IT Operations Monitoring Best Practices to Ensure Operational Efficiency
In a recent post, we discussed the concerns and challenges that infrastructure and operations (I&O) teams face when they consider AIOps solutions to address their IT infrastructure management needs. In this entry, we’ll look into IT operations monitoring best practices and related considerations when implementing AIOps and other emerging technologies designed to drive operational efficiencies.
The goal of AIOps is to deliver actionable insights that, when combined with automation, provide continuous availability and superior performance of business services. With that in mind, it’s no surprise that at the heart of all this is the need to effectively monitor your complex infrastructure and operational domains. Committing to IT operations monitoring best practices will help your team deliver the business services that your customers and employees depend on.
The IT Monitoring Landscape
For perspective, let’s look at the IT operations monitoring best practices and operations management tools available to you today. Most IT operations teams already have multiple initiatives in play, for example:
- IT infrastructure monitoring (ITIM), which focuses on understanding the availability of the elements that make up the infrastructure.
- Network performance monitoring and diagnostics (NPMD), which provides historical, real-time and predictive views into the availability and performance of the network and the application traffic running on it.
- Application performance monitoring (APM), which observes the performance and availability of software applications to maintain an expected level of service.
- Digital experience monitoring (DEM), which quantifies and understands the true nature of the end user experience.
Each of these monitoring domains have different objectives, tools, processes and teams. They collect and analyze various datasets to cater to the specific operational efficiency needs they are designed to address.
Identifying Relevant Data
It’s not uncommon to have overlapping operations management tools with similar functionality across teams. Thanks to its very nature, there is a tendency for information to be fragmented and siloed across the organization.
As portrayed in the figure below, for an AIOps solution to be effective, there is a need to capture selective information from across the monitoring landscape to achieve the primary objective: gaining insight into the behavior and performance of the infrastructure.
There is also no shortage of information. In fact, the opposite is true. There is an absolutely overwhelming volume of data. And not all of that data is necessarily useful.
So, what exactly constitutes an effective, best-practice monitoring approach in such a situation? Let’s look at it from the top down:
- It must facilitate AIOps and efficiently transcend the disparate data gathering needs of IT operations management software that is focused on disparate domains such as IT infrastructure, application performance, and so on.
- To avoid getting swamped, it must focus on the targeted collection of data.
- This is where, particularly in the AIOps era, a data-driven strategy (DDS) becomes essential to define and design monitoring.
Gartner: IT initiatives that comprise AIOps.
Adopt a Data-Driven Strategy
Your DDS consists of a data management strategy that is focused on what data to collect and how to enrich, store and disseminate it. It should be developed in parallel with a use case strategy that describes how this data can be used to provide operational efficiency and value to the business.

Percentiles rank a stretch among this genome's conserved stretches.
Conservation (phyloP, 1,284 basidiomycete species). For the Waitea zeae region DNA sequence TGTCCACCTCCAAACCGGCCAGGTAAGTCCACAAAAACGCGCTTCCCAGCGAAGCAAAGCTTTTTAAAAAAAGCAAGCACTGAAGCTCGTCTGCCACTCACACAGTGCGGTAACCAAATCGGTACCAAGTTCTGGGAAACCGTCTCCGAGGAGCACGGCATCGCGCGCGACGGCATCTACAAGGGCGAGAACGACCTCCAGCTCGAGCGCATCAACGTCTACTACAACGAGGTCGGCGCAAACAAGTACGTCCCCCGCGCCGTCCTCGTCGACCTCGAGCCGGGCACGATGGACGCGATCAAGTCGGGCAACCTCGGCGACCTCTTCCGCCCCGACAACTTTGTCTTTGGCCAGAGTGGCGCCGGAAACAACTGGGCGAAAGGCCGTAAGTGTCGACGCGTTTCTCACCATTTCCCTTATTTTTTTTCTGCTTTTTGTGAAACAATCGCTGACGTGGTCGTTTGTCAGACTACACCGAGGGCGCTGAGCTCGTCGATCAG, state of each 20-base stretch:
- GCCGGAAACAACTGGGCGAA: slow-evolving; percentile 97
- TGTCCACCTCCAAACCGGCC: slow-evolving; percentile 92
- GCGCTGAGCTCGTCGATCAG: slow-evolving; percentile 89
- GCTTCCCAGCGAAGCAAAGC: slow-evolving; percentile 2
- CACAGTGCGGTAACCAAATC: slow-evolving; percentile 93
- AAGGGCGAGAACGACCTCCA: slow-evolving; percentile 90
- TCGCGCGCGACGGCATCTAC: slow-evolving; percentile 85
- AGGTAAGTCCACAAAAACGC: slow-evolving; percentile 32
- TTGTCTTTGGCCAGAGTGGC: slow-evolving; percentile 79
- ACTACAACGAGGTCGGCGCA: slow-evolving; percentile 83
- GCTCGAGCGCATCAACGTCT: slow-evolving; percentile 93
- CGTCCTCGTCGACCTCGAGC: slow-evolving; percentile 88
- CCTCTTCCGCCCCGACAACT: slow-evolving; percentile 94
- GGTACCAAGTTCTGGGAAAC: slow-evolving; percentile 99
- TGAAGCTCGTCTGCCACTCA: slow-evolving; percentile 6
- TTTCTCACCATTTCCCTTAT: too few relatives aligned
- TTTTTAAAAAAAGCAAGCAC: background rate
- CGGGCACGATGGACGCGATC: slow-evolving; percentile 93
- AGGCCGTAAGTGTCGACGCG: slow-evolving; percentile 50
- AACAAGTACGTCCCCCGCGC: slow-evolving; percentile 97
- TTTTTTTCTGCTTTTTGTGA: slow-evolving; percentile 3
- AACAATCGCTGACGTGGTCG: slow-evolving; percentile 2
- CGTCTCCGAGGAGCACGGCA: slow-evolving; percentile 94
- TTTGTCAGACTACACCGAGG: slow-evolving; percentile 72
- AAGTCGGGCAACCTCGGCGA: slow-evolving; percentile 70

To leverage DDS as one of your core IT operations monitoring best practices, the focus needs to be not just on the gathering of the data, but also on the actual use of this information. Every piece of information needs to be viewed not as a data type alone, but as a data type paired with the purpose it serves.
Gartner has defined different kinds of data that have the ability to provide different kinds of insights, for example:
- Log/event data builds awareness of local device changes and events
- Metric data collects performance and usage over time
- Flow data provides metadata on end-to-end conversations in the network
- Packet data supplies full conversation content for diagnostics and security audits
- Configuration data captures device configuration and change management
- Forwarding routing and path data examines traffic flow between endpoints
According to Gartner, some of this data is historical and some is collected in real-time. There are also passive and active approaches to sourcing the data.
Evolve Your Use Cases
Of course, once the data is collected, there are techniques such as aggregation, enrichment and analysis that help glean insights. But all this is secondary to initially determining what data to collect in the first place. How can you do this?
This is where the use case component of the DDS comes into play: your first step is to identify business use cases. These use cases define the kinds of monitoring data that needs to be collected to drive desired outcomes.
AIOps has immense potential to transform IT operations. However, a best practices-based data-driven strategy is absolutely essential to define the monitoring aspects. To achieve operational efficiency, DDS must be incorporated into the overall IT operations management framework.
Without a DDS in place, AIOps initiatives run the risk of getting overwhelmed in a whirlwind of data, with no clear purpose to either their collection or usage.
For more information about IT operations management and AIOps, visit the Optanix Platform.
1Gartner, 19 November 2018, “Use AIOps for a Data-Driven Approach to Improve Insights From IT Operations Monitoring Tools.” ID: G00374388.
2Gartner, 6 December 2018, “Rethink Network Monitoring for the Cloud Era.” ID: G00371293